Las Cuevas Ebony

Historical Period: Frontier Texas (1865-1900)
Historical Topic: Border Wars, Ranching & Rustling
Species: Texas Ebony (Ebenopsis ebano)
County: Hildago
Public Access: Yes

High on the north bank of the Rio Grande, near the present town of Los Ebanos, stands a giant Texas ebony. From its vantage overlooking one of that river's more important fords, it has witnessed years of history unfold. For the past two decades, it has served in a less romantic capacity as an anchor for the last hand-operated ferry on the U.S.-Mexican border.

The history of this crossing is replete with incidents of cattle rustling, smuggling, banditry, and entry of illegal immigrants. Most of this illegal traffic was eliminated in 1950, when the crossing at Los Ebanos was made a U.S. Port of Entry. Today an average of about 100 cars pass under this tree each day, carrying shoppers to Los Ebanos or to San Miguel.

Standing at the southwest corner of the U.S. Immigration and Customs Station, at the southern edge of the little town of Los Ebanos, this immense tree provides tired travelers a shady spot in which to wait the ferry. Around its girth is a one-inch steel cable, which spans the river to hold the ferry.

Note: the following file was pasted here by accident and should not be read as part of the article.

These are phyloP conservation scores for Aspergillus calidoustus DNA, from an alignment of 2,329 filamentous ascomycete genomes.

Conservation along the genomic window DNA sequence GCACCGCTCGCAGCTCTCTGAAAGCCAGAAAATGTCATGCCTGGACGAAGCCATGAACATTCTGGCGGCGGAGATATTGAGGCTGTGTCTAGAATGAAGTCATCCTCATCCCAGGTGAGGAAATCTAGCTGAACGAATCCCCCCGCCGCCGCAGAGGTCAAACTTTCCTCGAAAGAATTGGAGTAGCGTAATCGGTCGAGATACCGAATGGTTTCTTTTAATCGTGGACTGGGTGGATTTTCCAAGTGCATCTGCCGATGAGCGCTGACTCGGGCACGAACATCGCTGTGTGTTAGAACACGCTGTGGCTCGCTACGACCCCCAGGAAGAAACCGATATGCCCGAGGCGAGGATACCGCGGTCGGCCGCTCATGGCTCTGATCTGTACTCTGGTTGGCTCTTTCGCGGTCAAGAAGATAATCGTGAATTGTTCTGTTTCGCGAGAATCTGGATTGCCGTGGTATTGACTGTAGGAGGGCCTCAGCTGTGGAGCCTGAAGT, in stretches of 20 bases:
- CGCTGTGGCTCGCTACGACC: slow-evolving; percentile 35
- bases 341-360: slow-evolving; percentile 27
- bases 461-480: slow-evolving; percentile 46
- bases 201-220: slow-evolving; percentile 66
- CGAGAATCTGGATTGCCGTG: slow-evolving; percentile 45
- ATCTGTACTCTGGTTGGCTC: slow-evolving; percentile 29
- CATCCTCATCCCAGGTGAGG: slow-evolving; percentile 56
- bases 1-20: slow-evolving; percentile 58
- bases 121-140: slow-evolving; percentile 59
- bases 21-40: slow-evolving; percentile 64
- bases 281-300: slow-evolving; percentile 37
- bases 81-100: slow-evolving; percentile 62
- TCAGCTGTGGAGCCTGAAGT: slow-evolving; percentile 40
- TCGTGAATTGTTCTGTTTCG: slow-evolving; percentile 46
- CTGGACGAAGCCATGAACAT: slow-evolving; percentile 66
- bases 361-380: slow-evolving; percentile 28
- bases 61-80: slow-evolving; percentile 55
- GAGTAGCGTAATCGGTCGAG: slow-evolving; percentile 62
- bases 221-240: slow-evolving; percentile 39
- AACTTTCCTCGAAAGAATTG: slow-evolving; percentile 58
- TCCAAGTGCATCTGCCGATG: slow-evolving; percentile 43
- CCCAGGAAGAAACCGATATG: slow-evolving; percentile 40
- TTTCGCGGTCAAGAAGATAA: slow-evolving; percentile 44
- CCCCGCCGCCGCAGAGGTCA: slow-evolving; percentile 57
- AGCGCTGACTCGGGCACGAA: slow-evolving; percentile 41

It is not difficult to visualize this low-water crossing as it must have appeared a century or more ago, when the first important crossings were recorded. In 1846, General Zachary Taylor moved his army up river from Fort Brown and invaded Mexico from this spot.

Late in 1875, customs men learned that Mexican rustlers were picking up a large herd of cattle from the King Ranch and were heading south. When they were spotted at the Cuevas Crossing, the famous Texas Ranger Captain L. H. McNelly was summoned from Fort Ringgold. Captain Randlett and some troops of the 7th Cavalry accompanied McNelly and his Rangers to the crossing. Word was sent to the Mexican commandant at Las Cuevas (now San Miguel) requesting the return of the stolen cattle. When the Mexicans refused, Captain Randlett sent three customs men, six Rangers and about four of his troops across the river to get the cattle.

They were met in Las Cuevas by a small force of Mexican troops and townspeople, who engaged the “invaders” in a half-hour gun battle. All of the Americans later returned safely, but five Mexicans were killed. Only about half of the cattle were recovered. Among the Mexican defenders who died in the battle was Juan Flores Salinas, owner of the Las Cuevas Ranch.

The Las Cuevas Ebony is at the end of Farm Road 886, on the south edge of the town of Los Ebanos, in Hidalgo County.